Disabled actress Samantha Renke, who is a wheelchair user, tells us why accessible toilets are vital for people with a range of access needs.
Hey AccessAble readers, my name is Samantha Renke. I’m an actress, activist and all round loud northern bird currently living in central London. I was born with a rare genetic condition Osteogenesis Imperfecta or more commonly known as Brittle Bones, I’ve never known life without a wheelchair.
Lots of us disabled folk have a strange and complex relationship with to going to the loo.
I’ve lost track of how many inanimate objects I’ve used as a potty. I often joke not to ask for a cup of tea when you come over to my home because chances are, I may have peed in the mug you are about to drink from. In my defense this happens out of pure desperation, not when I come home drunk - it’s when I end up fracturing a bone in bed, a common occurrence when living with Brittle Bones. The empty coffee mug on my bedside table from the night before has at times been the only way to relieve myself until an ambulance or my PA comes to assist me. I’ve subsequently invested in a slimline bed pan that I tuck away behind my pillow every night.
Then there was that family holiday to France when my mother decided a hovercraft was the mode of transportation we were going to use to cross the channel. Trouble was the toilets were up a flight of stairs and the water was so choppy I couldn’t safely be carried so I found a cup, wrapped my jumper around my waist and went to the loo right there and then in front of passengers.
Once when we were America when we couldn’t find an accessible toilet, so my mother squeezed us both into a standard stall and the lack of room meant that she accidentally cracked my arm on the toilet roll dispenser, and I fractured my arm.
I’ve invested in business class on a flight so I could use my she-wee from my private seat as aircraft toilets aren’t accessible to me.
How about the accessible loo being used as a storage cupboard, or the non-disabled couple wanting to use the accessible loo as their own personal love shack, or that teenager who wants to use it as a changing and make-up room.
I could go on….
Although, some of these incidents are humorous looking back, at the time they were traumatic, dangerous and downright degrading, so much so I went through a phase of not going anywhere.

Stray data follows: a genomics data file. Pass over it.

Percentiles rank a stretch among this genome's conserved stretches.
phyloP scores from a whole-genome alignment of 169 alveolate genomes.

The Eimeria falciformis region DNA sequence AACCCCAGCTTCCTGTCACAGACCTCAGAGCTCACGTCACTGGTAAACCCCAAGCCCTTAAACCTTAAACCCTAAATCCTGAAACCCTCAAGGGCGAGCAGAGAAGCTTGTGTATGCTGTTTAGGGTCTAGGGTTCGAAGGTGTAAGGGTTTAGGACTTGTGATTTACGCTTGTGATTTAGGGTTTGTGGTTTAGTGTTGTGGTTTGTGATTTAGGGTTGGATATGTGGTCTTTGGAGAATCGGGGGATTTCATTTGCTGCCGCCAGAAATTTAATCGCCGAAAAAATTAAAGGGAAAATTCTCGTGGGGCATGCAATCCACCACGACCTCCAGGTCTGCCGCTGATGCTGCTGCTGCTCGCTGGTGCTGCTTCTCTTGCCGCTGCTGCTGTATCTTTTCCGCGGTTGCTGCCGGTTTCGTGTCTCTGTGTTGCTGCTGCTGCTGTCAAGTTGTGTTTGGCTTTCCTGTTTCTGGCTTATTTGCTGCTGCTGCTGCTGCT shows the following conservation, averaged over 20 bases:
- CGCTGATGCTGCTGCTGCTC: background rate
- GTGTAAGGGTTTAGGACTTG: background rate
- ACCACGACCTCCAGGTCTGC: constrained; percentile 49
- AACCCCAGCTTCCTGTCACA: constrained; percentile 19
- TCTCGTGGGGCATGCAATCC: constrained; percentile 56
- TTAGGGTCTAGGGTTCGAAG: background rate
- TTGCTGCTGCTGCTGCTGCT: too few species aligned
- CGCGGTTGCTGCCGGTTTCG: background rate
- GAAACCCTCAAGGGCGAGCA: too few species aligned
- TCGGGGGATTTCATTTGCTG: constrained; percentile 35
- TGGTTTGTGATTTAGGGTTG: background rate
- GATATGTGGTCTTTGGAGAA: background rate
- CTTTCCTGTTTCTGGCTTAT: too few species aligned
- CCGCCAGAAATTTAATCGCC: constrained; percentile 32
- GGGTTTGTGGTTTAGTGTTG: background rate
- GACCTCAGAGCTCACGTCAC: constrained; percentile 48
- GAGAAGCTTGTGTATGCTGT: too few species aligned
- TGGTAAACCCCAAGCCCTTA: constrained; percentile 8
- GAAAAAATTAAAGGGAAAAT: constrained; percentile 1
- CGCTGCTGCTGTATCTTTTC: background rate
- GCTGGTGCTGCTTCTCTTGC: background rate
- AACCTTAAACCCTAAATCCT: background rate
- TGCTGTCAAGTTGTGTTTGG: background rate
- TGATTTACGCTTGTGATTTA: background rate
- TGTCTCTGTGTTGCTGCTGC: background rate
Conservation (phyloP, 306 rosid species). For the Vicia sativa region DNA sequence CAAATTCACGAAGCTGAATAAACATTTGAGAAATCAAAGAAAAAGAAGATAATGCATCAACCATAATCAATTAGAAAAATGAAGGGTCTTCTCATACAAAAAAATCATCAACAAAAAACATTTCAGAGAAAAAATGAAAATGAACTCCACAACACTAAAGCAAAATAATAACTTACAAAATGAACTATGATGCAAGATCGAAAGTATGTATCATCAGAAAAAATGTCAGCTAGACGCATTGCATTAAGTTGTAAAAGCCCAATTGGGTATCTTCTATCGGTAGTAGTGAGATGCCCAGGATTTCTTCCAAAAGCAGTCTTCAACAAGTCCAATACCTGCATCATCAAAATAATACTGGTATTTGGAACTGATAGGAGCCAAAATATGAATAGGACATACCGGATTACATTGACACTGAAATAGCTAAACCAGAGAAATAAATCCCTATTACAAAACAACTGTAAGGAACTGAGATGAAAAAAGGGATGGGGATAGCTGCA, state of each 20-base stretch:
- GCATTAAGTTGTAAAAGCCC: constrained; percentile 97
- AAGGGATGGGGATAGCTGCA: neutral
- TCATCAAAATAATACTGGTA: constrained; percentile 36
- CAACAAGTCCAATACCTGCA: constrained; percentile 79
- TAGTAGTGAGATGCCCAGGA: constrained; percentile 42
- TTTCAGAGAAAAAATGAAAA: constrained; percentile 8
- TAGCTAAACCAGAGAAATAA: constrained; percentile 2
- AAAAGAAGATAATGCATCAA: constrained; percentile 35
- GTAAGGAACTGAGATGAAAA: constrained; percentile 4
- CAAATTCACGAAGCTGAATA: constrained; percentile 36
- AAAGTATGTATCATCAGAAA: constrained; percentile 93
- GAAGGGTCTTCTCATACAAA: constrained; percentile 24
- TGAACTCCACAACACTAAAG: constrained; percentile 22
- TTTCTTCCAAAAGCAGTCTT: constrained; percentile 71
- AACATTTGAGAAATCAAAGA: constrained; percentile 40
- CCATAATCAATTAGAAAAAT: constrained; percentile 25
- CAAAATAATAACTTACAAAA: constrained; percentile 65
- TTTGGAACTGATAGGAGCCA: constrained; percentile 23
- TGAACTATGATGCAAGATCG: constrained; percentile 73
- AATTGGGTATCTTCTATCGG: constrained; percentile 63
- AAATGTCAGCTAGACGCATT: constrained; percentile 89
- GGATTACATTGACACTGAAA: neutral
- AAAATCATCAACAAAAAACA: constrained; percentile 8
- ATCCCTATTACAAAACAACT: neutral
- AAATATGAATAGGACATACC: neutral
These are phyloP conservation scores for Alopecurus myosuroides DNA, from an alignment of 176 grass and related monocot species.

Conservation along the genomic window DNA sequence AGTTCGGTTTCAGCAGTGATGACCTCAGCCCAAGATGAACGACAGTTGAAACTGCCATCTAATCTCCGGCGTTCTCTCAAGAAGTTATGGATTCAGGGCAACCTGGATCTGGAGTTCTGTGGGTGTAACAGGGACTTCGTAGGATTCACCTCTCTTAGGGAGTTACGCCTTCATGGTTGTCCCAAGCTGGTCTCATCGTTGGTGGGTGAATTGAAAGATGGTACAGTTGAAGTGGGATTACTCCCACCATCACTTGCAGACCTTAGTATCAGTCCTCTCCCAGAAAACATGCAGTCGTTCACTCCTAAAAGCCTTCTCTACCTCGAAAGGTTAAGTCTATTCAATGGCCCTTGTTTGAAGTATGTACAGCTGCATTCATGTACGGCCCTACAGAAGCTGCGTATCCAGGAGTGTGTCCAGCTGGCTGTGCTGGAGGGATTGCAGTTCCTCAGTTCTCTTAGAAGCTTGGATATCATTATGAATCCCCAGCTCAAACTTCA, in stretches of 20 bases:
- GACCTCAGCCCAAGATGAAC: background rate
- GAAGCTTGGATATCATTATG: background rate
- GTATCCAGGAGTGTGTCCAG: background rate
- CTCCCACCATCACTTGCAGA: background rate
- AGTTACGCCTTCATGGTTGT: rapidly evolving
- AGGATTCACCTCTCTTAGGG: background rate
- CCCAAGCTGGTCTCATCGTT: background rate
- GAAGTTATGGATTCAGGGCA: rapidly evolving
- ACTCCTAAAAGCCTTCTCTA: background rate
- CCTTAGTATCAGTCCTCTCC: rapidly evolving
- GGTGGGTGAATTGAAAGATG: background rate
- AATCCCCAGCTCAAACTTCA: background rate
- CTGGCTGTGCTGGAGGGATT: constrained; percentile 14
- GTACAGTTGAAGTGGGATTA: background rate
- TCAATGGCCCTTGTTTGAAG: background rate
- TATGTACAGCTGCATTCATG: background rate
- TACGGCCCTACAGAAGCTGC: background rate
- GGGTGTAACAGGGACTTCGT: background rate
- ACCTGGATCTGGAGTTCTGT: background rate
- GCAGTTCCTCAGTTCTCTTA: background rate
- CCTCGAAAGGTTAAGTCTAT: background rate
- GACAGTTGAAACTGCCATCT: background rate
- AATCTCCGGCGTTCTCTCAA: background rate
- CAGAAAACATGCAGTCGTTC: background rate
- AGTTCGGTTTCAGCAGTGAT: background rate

I like many of the 13.9 million disabled people living in the UK find accessing toilets that truly meet my access needs is a daily struggle and ultimately can impact our well-being, mental health and independence.
AccessAble are working to end toilet anxiety. If you take a look on www.AccessAble.co.uk, or the AccessAble App, you'll find accessibility information for over 16,000 accessible toilets. They have a dedicated section in AccessAble’s Detailed Access Guides, where you can find over 200 pieces of information. That’s right, 200 pieces of information just about the loo… including location and access, features, dimensions and fixtures, colour contrast and lighting, and baby changing facilities.
Charities out there fighting our corner including the Changing Places campaign, which has in the past few years highlighted this long standing frustration with loos to the non-disabled community who are horrified about the idea of people laying on public bathroom floors or wetting themselves on trains.
It’s important to remember that not only wheelchair users use accessible bathrooms. The reality is that out of the 13.9 million people in the UK living with an impairment less than 8% are wheelchair users. Many impairments are in fact invisible and those who have conditions such as Crohn’s, Colitis or Multiple Sclerosis, to name a few, benefit greatly from being able to use accessible bathrooms. Lest we forget those who are autistic or have Asperger’s Syndrome who have expressed that using public bathrooms can be greatly overwhelming whereas an accessible bathroom filters out noise and is much more user friendly. With invisible impairments in mind many facilities across the UK have rolled out new bathroom signs to replace the iconic ‘wheelchair’ symbol for a universal “Not Every Disability is Visible” and changed disabled toilet to accessible toilet.
We may not want to talk about our bodily functions but actually it’s one of the things we all have in common and therefore surely everyone has the right to be able to go anywhere and at any time.
Don’t forget to download the free AccessAble App from the Apple Store or Google Play Store. The App has Detailed Access Guides to over 70,000 venues across the UK, including over 16,000 accessible toilets. Giving you factual, reliable accessibility information in your pocket to use on the go.